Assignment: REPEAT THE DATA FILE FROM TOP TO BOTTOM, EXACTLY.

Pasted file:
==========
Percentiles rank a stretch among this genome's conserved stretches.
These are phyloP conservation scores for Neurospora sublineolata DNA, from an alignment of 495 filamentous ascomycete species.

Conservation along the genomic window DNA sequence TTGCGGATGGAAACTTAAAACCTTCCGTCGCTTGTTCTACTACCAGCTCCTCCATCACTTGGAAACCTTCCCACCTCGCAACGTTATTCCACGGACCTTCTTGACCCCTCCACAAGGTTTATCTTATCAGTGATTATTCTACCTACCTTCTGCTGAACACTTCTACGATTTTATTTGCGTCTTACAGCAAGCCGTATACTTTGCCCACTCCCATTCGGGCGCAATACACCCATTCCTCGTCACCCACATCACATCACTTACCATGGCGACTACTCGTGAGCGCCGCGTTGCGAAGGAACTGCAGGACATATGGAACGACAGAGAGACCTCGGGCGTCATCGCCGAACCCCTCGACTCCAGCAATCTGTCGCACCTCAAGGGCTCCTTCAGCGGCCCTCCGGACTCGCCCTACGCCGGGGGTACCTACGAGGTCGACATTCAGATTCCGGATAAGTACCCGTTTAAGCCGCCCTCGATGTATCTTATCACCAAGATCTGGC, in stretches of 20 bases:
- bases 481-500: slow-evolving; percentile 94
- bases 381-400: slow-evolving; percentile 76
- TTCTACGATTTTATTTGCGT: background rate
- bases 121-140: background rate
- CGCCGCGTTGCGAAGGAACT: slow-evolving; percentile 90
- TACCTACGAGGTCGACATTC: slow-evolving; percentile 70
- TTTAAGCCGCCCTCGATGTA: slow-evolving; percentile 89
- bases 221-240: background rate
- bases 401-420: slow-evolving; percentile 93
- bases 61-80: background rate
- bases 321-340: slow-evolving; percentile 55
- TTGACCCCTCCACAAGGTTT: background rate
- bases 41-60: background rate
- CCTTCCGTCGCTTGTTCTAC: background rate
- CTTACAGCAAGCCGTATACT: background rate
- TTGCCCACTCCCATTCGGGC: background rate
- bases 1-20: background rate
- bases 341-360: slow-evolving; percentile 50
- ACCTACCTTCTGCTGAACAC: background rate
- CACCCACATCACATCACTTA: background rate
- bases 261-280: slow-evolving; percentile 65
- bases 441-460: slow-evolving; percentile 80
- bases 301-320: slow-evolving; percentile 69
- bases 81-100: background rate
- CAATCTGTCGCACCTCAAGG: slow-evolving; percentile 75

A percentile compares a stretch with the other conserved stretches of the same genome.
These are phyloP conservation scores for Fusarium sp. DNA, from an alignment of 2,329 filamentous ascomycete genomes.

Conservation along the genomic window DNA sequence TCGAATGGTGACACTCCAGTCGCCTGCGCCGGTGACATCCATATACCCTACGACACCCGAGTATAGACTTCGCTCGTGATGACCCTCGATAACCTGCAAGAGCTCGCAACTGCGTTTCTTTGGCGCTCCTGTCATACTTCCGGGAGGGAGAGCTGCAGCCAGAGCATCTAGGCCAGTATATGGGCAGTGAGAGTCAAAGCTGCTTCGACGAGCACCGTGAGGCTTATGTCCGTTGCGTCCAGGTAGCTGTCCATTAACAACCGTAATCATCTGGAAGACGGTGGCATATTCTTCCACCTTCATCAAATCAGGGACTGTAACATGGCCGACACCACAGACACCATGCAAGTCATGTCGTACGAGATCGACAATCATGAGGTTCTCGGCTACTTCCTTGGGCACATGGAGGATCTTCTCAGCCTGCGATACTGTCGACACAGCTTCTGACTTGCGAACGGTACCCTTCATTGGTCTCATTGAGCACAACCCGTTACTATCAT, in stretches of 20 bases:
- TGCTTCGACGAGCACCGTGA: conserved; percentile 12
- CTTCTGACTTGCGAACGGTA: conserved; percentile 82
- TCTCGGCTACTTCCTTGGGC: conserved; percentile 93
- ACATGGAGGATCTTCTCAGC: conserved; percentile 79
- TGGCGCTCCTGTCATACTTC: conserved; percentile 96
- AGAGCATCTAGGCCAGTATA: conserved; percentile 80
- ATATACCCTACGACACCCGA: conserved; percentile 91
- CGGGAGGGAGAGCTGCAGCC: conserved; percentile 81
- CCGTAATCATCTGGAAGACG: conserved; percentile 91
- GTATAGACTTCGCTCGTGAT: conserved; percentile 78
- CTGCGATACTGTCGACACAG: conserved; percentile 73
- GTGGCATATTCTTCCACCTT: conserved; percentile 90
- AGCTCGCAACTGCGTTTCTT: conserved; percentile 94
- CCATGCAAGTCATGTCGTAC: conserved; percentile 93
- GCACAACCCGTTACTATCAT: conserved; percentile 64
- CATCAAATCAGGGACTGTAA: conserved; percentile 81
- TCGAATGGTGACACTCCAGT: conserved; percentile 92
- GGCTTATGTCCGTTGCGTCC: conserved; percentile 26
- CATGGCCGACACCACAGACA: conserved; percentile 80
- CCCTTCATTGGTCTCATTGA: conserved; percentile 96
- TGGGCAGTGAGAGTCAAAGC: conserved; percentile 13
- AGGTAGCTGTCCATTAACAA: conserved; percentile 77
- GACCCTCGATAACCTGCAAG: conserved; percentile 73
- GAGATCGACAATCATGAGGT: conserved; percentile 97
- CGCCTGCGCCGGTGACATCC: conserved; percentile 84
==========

Percentiles rank a stretch among this genome's conserved stretches.
These are phyloP conservation scores for Neurospora sublineolata DNA, from an alignment of 495 filamentous ascomycete species.

Conservation along the genomic window DNA sequence TTGCGGATGGAAACTTAAAACCTTCCGTCGCTTGTTCTACTACCAGCTCCTCCATCACTTGGAAACCTTCCCACCTCGCAACGTTATTCCACGGACCTTCTTGACCCCTCCACAAGGTTTATCTTATCAGTGATTATTCTACCTACCTTCTGCTGAACACTTCTACGATTTTATTTGCGTCTTACAGCAAGCCGTATACTTTGCCCACTCCCATTCGGGCGCAATACACCCATTCCTCGTCACCCACATCACATCACTTACCATGGCGACTACTCGTGAGCGCCGCGTTGCGAAGGAACTGCAGGACATATGGAACGACAGAGAGACCTCGGGCGTCATCGCCGAACCCCTCGACTCCAGCAATCTGTCGCACCTCAAGGGCTCCTTCAGCGGCCCTCCGGACTCGCCCTACGCCGGGGGTACCTACGAGGTCGACATTCAGATTCCGGATAAGTACCCGTTTAAGCCGCCCTCGATGTATCTTATCACCAAGATCTGGC, in stretches of 20 bases:
- bases 481-500: slow-evolving; percentile 94
- bases 381-400: slow-evolving; percentile 76
- TTCTACGATTTTATTTGCGT: background rate
- bases 121-140: background rate
- CGCCGCGTTGCGAAGGAACT: slow-evolving; percentile 90
- TACCTACGAGGTCGACATTC: slow-evolving; percentile 70
- TTTAAGCCGCCCTCGATGTA: slow-evolving; percentile 89
- bases 221-240: background rate
- bases 401-420: slow-evolving; percentile 93
- bases 61-80: background rate
- bases 321-340: slow-evolving; percentile 55
- TTGACCCCTCCACAAGGTTT: background rate
- bases 41-60: background rate
- CCTTCCGTCGCTTGTTCTAC: background rate
- CTTACAGCAAGCCGTATACT: background rate
- TTGCCCACTCCCATTCGGGC: background rate
- bases 1-20: background rate
- bases 341-360: slow-evolving; percentile 50
- ACCTACCTTCTGCTGAACAC: background rate
- CACCCACATCACATCACTTA: background rate
- bases 261-280: slow-evolving; percentile 65
- bases 441-460: slow-evolving; percentile 80
- bases 301-320: slow-evolving; percentile 69
- bases 81-100: background rate
- CAATCTGTCGCACCTCAAGG: slow-evolving; percentile 75

A percentile compares a stretch with the other conserved stretches of the same genome.
These are phyloP conservation scores for Fusarium sp. DNA, from an alignment of 2,329 filamentous ascomycete genomes.

Conservation along the genomic window DNA sequence TCGAATGGTGACACTCCAGTCGCCTGCGCCGGTGACATCCATATACCCTACGACACCCGAGTATAGACTTCGCTCGTGATGACCCTCGATAACCTGCAAGAGCTCGCAACTGCGTTTCTTTGGCGCTCCTGTCATACTTCCGGGAGGGAGAGCTGCAGCCAGAGCATCTAGGCCAGTATATGGGCAGTGAGAGTCAAAGCTGCTTCGACGAGCACCGTGAGGCTTATGTCCGTTGCGTCCAGGTAGCTGTCCATTAACAACCGTAATCATCTGGAAGACGGTGGCATATTCTTCCACCTTCATCAAATCAGGGACTGTAACATGGCCGACACCACAGACACCATGCAAGTCATGTCGTACGAGATCGACAATCATGAGGTTCTCGGCTACTTCCTTGGGCACATGGAGGATCTTCTCAGCCTGCGATACTGTCGACACAGCTTCTGACTTGCGAACGGTACCCTTCATTGGTCTCATTGAGCACAACCCGTTACTATCAT, in stretches of 20 bases:
- TGCTTCGACGAGCACCGTGA: conserved; percentile 12
- CTTCTGACTTGCGAACGGTA: conserved; percentile 82
- TCTCGGCTACTTCCTTGGGC: conserved; percentile 93
- ACATGGAGGATCTTCTCAGC: conserved; percentile 79
- TGGCGCTCCTGTCATACTTC: conserved; percentile 96
- AGAGCATCTAGGCCAGTATA: conserved; percentile 80
- ATATACCCTACGACACCCGA: conserved; percentile 91
- CGGGAGGGAGAGCTGCAGCC: conserved; percentile 81
- CCGTAATCATCTGGAAGACG: conserved; percentile 91
- GTATAGACTTCGCTCGTGAT: conserved; percentile 78
- CTGCGATACTGTCGACACAG: conserved; percentile 73
- GTGGCATATTCTTCCACCTT: conserved; percentile 90
- AGCTCGCAACTGCGTTTCTT: conserved; percentile 94
- CCATGCAAGTCATGTCGTAC: conserved; percentile 93
- GCACAACCCGTTACTATCAT: conserved; percentile 64
- CATCAAATCAGGGACTGTAA: conserved; percentile 81
- TCGAATGGTGACACTCCAGT: conserved; percentile 92
- GGCTTATGTCCGTTGCGTCC: conserved; percentile 26
- CATGGCCGACACCACAGACA: conserved; percentile 80
- CCCTTCATTGGTCTCATTGA: conserved; percentile 96
- TGGGCAGTGAGAGTCAAAGC: conserved; percentile 13
- AGGTAGCTGTCCATTAACAA: conserved; percentile 77
- GACCCTCGATAACCTGCAAG: conserved; percentile 73
- GAGATCGACAATCATGAGGT: conserved; percentile 97
- CGCCTGCGCCGGTGACATCC: conserved; percentile 84